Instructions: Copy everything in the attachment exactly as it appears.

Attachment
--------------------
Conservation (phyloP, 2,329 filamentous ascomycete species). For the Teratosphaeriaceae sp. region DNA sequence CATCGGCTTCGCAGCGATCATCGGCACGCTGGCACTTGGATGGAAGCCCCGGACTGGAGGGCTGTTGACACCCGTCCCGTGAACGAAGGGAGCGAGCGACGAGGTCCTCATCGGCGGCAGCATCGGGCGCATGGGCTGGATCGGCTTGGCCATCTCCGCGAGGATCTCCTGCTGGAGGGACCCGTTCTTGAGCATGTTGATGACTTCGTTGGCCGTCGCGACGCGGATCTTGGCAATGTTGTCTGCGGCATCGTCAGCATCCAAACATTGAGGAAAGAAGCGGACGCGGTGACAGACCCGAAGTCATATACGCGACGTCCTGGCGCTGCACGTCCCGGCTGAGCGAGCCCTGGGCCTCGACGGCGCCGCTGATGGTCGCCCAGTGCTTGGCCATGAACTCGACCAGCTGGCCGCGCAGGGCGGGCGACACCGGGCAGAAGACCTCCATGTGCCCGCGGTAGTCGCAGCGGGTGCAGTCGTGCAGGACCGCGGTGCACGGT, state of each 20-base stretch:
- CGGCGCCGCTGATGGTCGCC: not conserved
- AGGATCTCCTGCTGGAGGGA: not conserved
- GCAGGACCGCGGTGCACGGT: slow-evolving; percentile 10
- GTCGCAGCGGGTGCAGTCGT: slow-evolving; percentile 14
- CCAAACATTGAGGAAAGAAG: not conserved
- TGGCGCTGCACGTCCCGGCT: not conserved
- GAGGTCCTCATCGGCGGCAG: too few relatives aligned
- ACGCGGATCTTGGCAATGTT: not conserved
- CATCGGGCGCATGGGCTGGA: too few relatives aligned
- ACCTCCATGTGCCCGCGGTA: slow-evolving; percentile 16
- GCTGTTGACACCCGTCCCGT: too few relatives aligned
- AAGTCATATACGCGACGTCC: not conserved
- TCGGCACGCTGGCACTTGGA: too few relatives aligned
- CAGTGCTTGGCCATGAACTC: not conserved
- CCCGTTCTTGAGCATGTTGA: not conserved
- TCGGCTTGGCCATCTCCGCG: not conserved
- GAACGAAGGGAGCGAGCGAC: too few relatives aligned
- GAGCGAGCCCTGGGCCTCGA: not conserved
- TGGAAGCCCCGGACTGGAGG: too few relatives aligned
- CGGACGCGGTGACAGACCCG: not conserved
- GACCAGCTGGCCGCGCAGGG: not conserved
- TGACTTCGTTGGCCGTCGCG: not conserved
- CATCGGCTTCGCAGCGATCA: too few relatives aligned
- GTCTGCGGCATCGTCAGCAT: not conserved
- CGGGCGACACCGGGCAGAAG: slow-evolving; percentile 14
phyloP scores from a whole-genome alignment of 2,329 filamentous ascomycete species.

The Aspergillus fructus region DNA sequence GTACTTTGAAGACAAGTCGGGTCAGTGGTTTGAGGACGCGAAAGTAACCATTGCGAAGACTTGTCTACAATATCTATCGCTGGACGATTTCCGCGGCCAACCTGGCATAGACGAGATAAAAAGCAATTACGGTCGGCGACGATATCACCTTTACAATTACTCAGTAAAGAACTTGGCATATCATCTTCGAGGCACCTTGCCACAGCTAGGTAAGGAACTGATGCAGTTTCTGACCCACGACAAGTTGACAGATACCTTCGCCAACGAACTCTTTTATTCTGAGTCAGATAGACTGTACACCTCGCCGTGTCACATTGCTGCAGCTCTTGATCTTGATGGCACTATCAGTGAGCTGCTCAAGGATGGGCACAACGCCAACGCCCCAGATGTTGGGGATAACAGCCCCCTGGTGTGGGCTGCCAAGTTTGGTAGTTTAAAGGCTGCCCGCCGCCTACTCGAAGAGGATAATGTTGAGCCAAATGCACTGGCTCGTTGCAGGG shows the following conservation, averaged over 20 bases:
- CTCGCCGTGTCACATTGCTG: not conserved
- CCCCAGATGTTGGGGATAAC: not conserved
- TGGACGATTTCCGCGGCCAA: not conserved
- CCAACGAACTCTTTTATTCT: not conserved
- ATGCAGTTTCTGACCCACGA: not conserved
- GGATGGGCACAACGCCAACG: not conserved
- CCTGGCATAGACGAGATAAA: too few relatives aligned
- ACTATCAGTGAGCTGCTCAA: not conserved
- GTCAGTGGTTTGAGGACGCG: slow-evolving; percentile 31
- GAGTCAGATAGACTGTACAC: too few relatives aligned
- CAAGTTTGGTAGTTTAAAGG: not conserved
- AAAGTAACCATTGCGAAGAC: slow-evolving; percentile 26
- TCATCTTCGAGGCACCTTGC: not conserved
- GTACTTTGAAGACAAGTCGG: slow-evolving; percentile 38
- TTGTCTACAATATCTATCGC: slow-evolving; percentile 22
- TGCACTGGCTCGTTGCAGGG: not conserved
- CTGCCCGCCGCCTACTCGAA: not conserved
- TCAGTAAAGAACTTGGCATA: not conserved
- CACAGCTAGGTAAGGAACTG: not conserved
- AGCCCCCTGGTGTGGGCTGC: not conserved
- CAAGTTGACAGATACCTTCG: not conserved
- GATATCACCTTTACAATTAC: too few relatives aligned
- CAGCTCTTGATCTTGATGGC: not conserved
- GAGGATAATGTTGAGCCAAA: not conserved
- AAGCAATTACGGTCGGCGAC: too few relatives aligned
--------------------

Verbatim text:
Conservation (phyloP, 2,329 filamentous ascomycete species). For the Teratosphaeriaceae sp. region DNA sequence CATCGGCTTCGCAGCGATCATCGGCACGCTGGCACTTGGATGGAAGCCCCGGACTGGAGGGCTGTTGACACCCGTCCCGTGAACGAAGGGAGCGAGCGACGAGGTCCTCATCGGCGGCAGCATCGGGCGCATGGGCTGGATCGGCTTGGCCATCTCCGCGAGGATCTCCTGCTGGAGGGACCCGTTCTTGAGCATGTTGATGACTTCGTTGGCCGTCGCGACGCGGATCTTGGCAATGTTGTCTGCGGCATCGTCAGCATCCAAACATTGAGGAAAGAAGCGGACGCGGTGACAGACCCGAAGTCATATACGCGACGTCCTGGCGCTGCACGTCCCGGCTGAGCGAGCCCTGGGCCTCGACGGCGCCGCTGATGGTCGCCCAGTGCTTGGCCATGAACTCGACCAGCTGGCCGCGCAGGGCGGGCGACACCGGGCAGAAGACCTCCATGTGCCCGCGGTAGTCGCAGCGGGTGCAGTCGTGCAGGACCGCGGTGCACGGT, state of each 20-base stretch:
- CGGCGCCGCTGATGGTCGCC: not conserved
- AGGATCTCCTGCTGGAGGGA: not conserved
- GCAGGACCGCGGTGCACGGT: slow-evolving; percentile 10
- GTCGCAGCGGGTGCAGTCGT: slow-evolving; percentile 14
- CCAAACATTGAGGAAAGAAG: not conserved
- TGGCGCTGCACGTCCCGGCT: not conserved
- GAGGTCCTCATCGGCGGCAG: too few relatives aligned
- ACGCGGATCTTGGCAATGTT: not conserved
- CATCGGGCGCATGGGCTGGA: too few relatives aligned
- ACCTCCATGTGCCCGCGGTA: slow-evolving; percentile 16
- GCTGTTGACACCCGTCCCGT: too few relatives aligned
- AAGTCATATACGCGACGTCC: not conserved
- TCGGCACGCTGGCACTTGGA: too few relatives aligned
- CAGTGCTTGGCCATGAACTC: not conserved
- CCCGTTCTTGAGCATGTTGA: not conserved
- TCGGCTTGGCCATCTCCGCG: not conserved
- GAACGAAGGGAGCGAGCGAC: too few relatives aligned
- GAGCGAGCCCTGGGCCTCGA: not conserved
- TGGAAGCCCCGGACTGGAGG: too few relatives aligned
- CGGACGCGGTGACAGACCCG: not conserved
- GACCAGCTGGCCGCGCAGGG: not conserved
- TGACTTCGTTGGCCGTCGCG: not conserved
- CATCGGCTTCGCAGCGATCA: too few relatives aligned
- GTCTGCGGCATCGTCAGCAT: not conserved
- CGGGCGACACCGGGCAGAAG: slow-evolving; percentile 14
phyloP scores from a whole-genome alignment of 2,329 filamentous ascomycete species.

The Aspergillus fructus region DNA sequence GTACTTTGAAGACAAGTCGGGTCAGTGGTTTGAGGACGCGAAAGTAACCATTGCGAAGACTTGTCTACAATATCTATCGCTGGACGATTTCCGCGGCCAACCTGGCATAGACGAGATAAAAAGCAATTACGGTCGGCGACGATATCACCTTTACAATTACTCAGTAAAGAACTTGGCATATCATCTTCGAGGCACCTTGCCACAGCTAGGTAAGGAACTGATGCAGTTTCTGACCCACGACAAGTTGACAGATACCTTCGCCAACGAACTCTTTTATTCTGAGTCAGATAGACTGTACACCTCGCCGTGTCACATTGCTGCAGCTCTTGATCTTGATGGCACTATCAGTGAGCTGCTCAAGGATGGGCACAACGCCAACGCCCCAGATGTTGGGGATAACAGCCCCCTGGTGTGGGCTGCCAAGTTTGGTAGTTTAAAGGCTGCCCGCCGCCTACTCGAAGAGGATAATGTTGAGCCAAATGCACTGGCTCGTTGCAGGG shows the following conservation, averaged over 20 bases:
- CTCGCCGTGTCACATTGCTG: not conserved
- CCCCAGATGTTGGGGATAAC: not conserved
- TGGACGATTTCCGCGGCCAA: not conserved
- CCAACGAACTCTTTTATTCT: not conserved
- ATGCAGTTTCTGACCCACGA: not conserved
- GGATGGGCACAACGCCAACG: not conserved
- CCTGGCATAGACGAGATAAA: too few relatives aligned
- ACTATCAGTGAGCTGCTCAA: not conserved
- GTCAGTGGTTTGAGGACGCG: slow-evolving; percentile 31
- GAGTCAGATAGACTGTACAC: too few relatives aligned
- CAAGTTTGGTAGTTTAAAGG: not conserved
- AAAGTAACCATTGCGAAGAC: slow-evolving; percentile 26
- TCATCTTCGAGGCACCTTGC: not conserved
- GTACTTTGAAGACAAGTCGG: slow-evolving; percentile 38
- TTGTCTACAATATCTATCGC: slow-evolving; percentile 22
- TGCACTGGCTCGTTGCAGGG: not conserved
- CTGCCCGCCGCCTACTCGAA: not conserved
- TCAGTAAAGAACTTGGCATA: not conserved
- CACAGCTAGGTAAGGAACTG: not conserved
- AGCCCCCTGGTGTGGGCTGC: not conserved
- CAAGTTGACAGATACCTTCG: not conserved
- GATATCACCTTTACAATTAC: too few relatives aligned
- CAGCTCTTGATCTTGATGGC: not conserved
- GAGGATAATGTTGAGCCAAA: not conserved
- AAGCAATTACGGTCGGCGAC: too few relatives aligned